February 27, 2017

Turandot: Puccini out of his comfort zone

Do you keep up with current movies? I'll bet you do, so you've probably heard about Fences, the adaptation of August Wilson's play with a cast including Denzel Washington and Viola Davis. It's nominated for four Academy awards. I haven't seen it yet, but I've been busy; it's on my list.
1926 poster for premiere production.

So what movies in film history are similar to Fences? Ben-Hur? Cleopatra? Lawrence of Arabia? Star Wars: The Force Awakens?

Not hardly. Fences, from all I've read, is a small-scale family drama involving mainly a father, mother and son, taking place mostly in a fenced-in back yard. Those other flicks? Big-budget Hollywood epics with huge casts, special effects, ...the whole shebang.

And this is one of the interesting things about Giacomo Puccini's final opera Turandot: after a lifetime of writing intimate operas akin to Fences, he went for giant-sized spectacle. It's a jarring change. It was a huge artistic gamble.

Consider the cast of Tosca. Like Fences, it focuses on the interactions of three people: Tosca, Cavaradossi and Scarpia. A chorus of church-goers makes a brief appearance in the Act I finale.

Madama Butterfly has a setting comparably limited as that of Fences, all the action taking place in a small house in Nagasaki. Just as the fenced-in yard of the film is a metaphor for the repressed emotions and limited perspective of Washington's character, so Cio-Cio-san's house on top of a hill represents her isolation as she's abandoned by both Pinkerton and her relatives.

And so it goes with the other works pre-dating Turandot. 

The other big departure in Turandot is Puccini's abandonment of any element of the verismo premise of the so-called Nuova Scuola of late nineteenth-century Italian opera seen in works of Mascagni and Leoncavallo.  Gone were stories of starving young artists and their love lives, a painter, a teen-aged Geisha, a saloon-keeper in the Wild West, a disgraced nun, and so on. For his last work, Puccini chose a fairy tale. Any story in which a homicidal man-hating princess is instantly transformed into a vulnerable, loving woman by a single kiss has pretty much derailed off the verismo track.

The source for Turandot is the ancient collection of stories known today as The 1001 Nights. Theses are the tales told by Scheherazade to the Sultan to avoid execution. You knew that Sinbad and Ali Baba characters in The 1001 Nights, but perhaps didn't realize it included Puccini's Ice Princess.

The collection was translated into French in 1710. In 1760, Carlo Gozzi (the author who also gave the world Pinocchio), adapted the story into a play. He added elements of Italian Commedia dell'Arte, with characters who became Ping, Pang and Pong in the opera.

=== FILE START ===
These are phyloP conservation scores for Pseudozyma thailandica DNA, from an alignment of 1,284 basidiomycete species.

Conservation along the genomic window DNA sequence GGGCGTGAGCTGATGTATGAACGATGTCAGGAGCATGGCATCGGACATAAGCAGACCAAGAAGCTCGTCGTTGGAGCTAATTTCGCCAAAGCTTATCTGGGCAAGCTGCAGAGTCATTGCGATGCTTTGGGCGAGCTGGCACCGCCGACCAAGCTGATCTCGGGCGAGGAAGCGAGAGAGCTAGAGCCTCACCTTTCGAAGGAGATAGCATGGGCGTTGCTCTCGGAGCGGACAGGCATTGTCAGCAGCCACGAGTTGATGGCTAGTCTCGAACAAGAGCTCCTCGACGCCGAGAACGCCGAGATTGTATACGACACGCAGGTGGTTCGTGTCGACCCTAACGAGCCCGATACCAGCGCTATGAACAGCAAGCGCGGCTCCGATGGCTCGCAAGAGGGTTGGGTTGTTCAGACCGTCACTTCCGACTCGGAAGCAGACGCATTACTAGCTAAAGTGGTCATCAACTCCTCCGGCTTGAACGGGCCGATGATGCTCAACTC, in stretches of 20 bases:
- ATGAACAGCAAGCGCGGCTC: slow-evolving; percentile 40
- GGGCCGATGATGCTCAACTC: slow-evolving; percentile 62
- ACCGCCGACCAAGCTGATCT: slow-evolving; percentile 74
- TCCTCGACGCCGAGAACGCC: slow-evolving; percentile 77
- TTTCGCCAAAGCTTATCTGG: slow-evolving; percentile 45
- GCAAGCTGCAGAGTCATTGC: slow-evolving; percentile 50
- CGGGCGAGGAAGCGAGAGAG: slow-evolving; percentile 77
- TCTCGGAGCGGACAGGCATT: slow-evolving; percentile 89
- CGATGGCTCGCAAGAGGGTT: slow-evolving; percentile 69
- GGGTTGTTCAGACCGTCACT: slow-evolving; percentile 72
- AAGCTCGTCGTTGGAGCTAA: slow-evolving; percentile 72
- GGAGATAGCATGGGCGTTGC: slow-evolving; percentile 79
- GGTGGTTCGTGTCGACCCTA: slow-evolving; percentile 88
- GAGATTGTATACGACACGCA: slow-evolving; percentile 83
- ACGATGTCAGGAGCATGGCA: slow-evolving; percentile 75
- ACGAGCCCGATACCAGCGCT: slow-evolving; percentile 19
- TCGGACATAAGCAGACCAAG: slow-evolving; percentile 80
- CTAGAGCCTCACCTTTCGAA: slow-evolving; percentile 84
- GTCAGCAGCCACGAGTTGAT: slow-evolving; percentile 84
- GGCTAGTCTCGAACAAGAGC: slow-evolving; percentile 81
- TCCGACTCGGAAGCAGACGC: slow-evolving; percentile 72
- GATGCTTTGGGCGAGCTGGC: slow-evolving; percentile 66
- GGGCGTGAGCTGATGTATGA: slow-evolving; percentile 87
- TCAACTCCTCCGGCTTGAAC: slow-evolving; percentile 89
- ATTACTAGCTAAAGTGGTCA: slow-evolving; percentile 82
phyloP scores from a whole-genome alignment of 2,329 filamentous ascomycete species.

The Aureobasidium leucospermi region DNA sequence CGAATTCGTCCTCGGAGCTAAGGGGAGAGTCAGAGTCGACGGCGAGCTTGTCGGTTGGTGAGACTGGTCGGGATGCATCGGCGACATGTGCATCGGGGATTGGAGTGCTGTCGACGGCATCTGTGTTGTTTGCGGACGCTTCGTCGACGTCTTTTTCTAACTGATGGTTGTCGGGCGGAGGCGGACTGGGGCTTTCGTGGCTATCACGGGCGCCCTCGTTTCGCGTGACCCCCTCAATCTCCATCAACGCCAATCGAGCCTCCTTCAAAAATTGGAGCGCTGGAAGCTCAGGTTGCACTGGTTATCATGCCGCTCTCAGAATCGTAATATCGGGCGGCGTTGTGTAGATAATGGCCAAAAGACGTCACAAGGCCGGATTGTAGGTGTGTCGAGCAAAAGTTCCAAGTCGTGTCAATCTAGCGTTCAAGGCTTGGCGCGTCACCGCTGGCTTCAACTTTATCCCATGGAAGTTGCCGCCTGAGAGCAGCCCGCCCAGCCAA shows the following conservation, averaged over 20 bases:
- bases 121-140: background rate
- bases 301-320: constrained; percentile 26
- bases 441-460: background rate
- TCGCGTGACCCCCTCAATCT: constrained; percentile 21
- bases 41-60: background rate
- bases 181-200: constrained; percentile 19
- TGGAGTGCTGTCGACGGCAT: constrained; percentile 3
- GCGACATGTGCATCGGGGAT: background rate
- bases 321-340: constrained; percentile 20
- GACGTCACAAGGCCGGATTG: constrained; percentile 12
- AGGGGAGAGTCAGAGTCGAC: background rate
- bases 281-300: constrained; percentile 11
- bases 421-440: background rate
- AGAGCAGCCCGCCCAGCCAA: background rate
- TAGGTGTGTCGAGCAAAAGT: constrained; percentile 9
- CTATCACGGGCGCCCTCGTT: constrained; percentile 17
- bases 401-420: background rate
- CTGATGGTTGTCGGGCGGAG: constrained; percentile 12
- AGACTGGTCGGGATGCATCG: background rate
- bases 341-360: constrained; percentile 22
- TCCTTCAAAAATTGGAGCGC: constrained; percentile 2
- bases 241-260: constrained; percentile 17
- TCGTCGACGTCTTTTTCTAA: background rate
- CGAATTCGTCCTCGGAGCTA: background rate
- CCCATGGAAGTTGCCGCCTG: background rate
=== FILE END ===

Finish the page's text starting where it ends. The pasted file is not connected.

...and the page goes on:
TRIVIA: Gozzi's play has indirect ties to two other productions of the current Virginia Opera season. Friedrich Schiller made a German version of the play in 1802 that proved quite successful. A production at the court in Stuttgart in 1809 featured incidental music composed by Carl Maria von Weber, the composer of Der Freischütz, the subject of my last three posts.

Another link: Bertolt Brecht, who penned the text for our season-opening The Seven Deadly Sins by Kurt Weill, wrote his own version of Turandot after seeing the Gozzi play in 1932. As one might expect, his Turandot became a biting satiric comedy lampooning capitalism.

So: Puccini took a leap of faith, trusting that his skills were equal to the challenge of creating a viable fairy-tale epic with giant orchestra, chorus, and out-sized scenes of pomp and spectacle. Did he pull it off?

We'll never really know, of course, because his death from throat cancer in 1924 not only left the opera unfinished, but also left substantial challenges to be resolved in crafting a successful conclusion. The ending cobbled together by composer Franco Alfano doesn't come close to solving the difficulties that Puccini knew remained in the last scene; at best, it's a tacked-on approximation of Puccini's style whose main value is that it makes the piece sufficiently stage-worthy to allow viable performances.

In the next few posts, we'll explore the nature of those challenges as well as documenting Puccini's struggles and bouts of depression as he labored under the strain of mastering this new style. We'll see why nothing Alfano could have written, or any other composer for that matter, would have produced a completely satisfactory final scene.

And I'll tell you how I, Your Humble Blogger, would have solved at least one of the major challenges.

Whatever remains missing in his incomplete masterpiece, the beauty and variety of the material he did finish resulted in a thrilling opera that is cherished by millions, including Your Humble Blogger. This is an opera that delivers on nearly all of the pleasures of the art form. Puccini's shade can rest easy, though I doubt that it does. Perfectionist that he was, it's got to be driving him nuts that we're staging something he wasn't done with.


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